Friday, June 10, 2016

High-Rise (2015)

High-Rise (2015)

In 1975 Cronenberg directed the movie Shivers.  It was about a high rise apartment building where the tenants end up going mad and turning into sex crazed beings.  At relatively the exact same time, the J.G. Ballard book High-Rise was released.  The two shared many similar themes, and while one could claim someone ripped someone off, they were both created around the same time in two different parts of the world.

While Cronenberg actually released a movie with these themes in 1975, for much of the time since the book was written people have called it impossible to turn into a movie, which of course is nonsense, it is just one of those movies where you know this is not going to appeal to a wide audience.  David Cronenberg had the exact same problem when he directed a movie based on J.G. Ballard's Crash, a movie about people being turned on by car accidents.  Of course Crash the movie (not to be mistaken for the Hollywood movie Crash having nothing to do with this version) was either a masterpiece or a complete piece of crap, depending on who you speak to.  Personally, I think Crash is an amazing movie, showing you how far you can go with a movie based on a book people call unfilmable.

High-Rise has some equally challenging problems, as it is part comedy part social commentary, part horror show, though not much more of a horror show than real life is.  The story takes place mostly at a newly constructed (and continually being constructed) apartment building that is a modern take on the perfect village.  The whole building is supposed to be very sleek, modern, efficient, and wonderful for everyone who lives there.  Of course, that may all depend on which floor you live on as well, as the richer more well off people live much higher up than the poorer less well off people.  As such, the higher floors get better service, more attention, nice fixtures, and sometimes electricity has to be diverted from the lower floors to make sure the higher floors have enough, leaving the lower floors feeling somewhat unhappy.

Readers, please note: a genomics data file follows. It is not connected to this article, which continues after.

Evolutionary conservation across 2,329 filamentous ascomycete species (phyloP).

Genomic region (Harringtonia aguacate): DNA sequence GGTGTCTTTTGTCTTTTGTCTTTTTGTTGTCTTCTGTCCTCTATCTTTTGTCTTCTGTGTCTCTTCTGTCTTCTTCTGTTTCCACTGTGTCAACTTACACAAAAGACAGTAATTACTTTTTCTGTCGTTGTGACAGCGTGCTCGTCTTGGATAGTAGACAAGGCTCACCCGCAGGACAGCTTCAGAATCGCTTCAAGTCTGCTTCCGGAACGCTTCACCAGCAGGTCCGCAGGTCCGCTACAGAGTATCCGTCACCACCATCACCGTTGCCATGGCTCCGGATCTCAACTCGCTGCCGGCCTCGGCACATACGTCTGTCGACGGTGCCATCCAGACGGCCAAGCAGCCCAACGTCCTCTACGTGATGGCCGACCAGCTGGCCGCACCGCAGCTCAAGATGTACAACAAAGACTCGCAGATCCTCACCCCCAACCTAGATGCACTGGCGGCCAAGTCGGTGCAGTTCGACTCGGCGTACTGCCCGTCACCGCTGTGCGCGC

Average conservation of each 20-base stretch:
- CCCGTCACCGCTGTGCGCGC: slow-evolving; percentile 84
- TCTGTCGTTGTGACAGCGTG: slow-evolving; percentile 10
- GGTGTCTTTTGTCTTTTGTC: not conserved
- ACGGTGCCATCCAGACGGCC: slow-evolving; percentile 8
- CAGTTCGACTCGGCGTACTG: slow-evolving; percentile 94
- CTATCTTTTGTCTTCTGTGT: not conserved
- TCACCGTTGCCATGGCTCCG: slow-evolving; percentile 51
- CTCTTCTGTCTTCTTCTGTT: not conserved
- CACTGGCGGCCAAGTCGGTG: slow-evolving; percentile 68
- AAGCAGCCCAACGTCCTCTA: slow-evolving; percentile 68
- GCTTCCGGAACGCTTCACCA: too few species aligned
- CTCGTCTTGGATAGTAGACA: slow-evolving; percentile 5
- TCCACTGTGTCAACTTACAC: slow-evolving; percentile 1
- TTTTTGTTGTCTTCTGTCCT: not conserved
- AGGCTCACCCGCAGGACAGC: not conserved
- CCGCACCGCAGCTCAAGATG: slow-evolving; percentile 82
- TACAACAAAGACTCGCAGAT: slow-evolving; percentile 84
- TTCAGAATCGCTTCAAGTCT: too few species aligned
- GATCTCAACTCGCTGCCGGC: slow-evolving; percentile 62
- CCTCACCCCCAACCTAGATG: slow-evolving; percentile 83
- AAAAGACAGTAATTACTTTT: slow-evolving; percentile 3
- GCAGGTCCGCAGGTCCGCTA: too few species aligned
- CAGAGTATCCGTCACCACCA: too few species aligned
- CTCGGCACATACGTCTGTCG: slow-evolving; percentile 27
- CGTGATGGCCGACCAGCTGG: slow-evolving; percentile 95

The book and movie are set in the mid 1970s, and the detail in the movie is pretty damned wonderful.  The clothing is great, the way people interact with each other, the jobs they do, all of it reflects the times they are in.  As things start to slowly fall apart, a kind of Lord Of The Flies anarchy sets in, and groups form, alliances are broken and reformed, and battles are fought.

While much of the movie has a very dark comic tone, there is also some drama, a fair amount of sex, and some very odd scenes.  Having not read the book, I cannot tell you whether or not they were just following the basic plot, or if having to leave out huge chunks due to the length of a book versus a movie contributed to the problem.  There are good performances in the movie, including Tom Hiddleston and Jeremy Irons, and this was directed by Ben Wheatley, who also directed the very odd dark and twisted romantic comedy Sightseers that I caught a few years back.

Although I am positive this movie is not for everyone, or even most people, it is a very interesting and beautiful film, even when it is showing chaos and anarchy.  I feel like David Cronenberg in his prime would have directed a much better version of this, but that will never be.  I can't imagine anyone else taking this tale on, so this is what we have.  I wanted more, much more, but what I got wasn't terrible, just a bit unsatisfying.

7 out of 10 stars.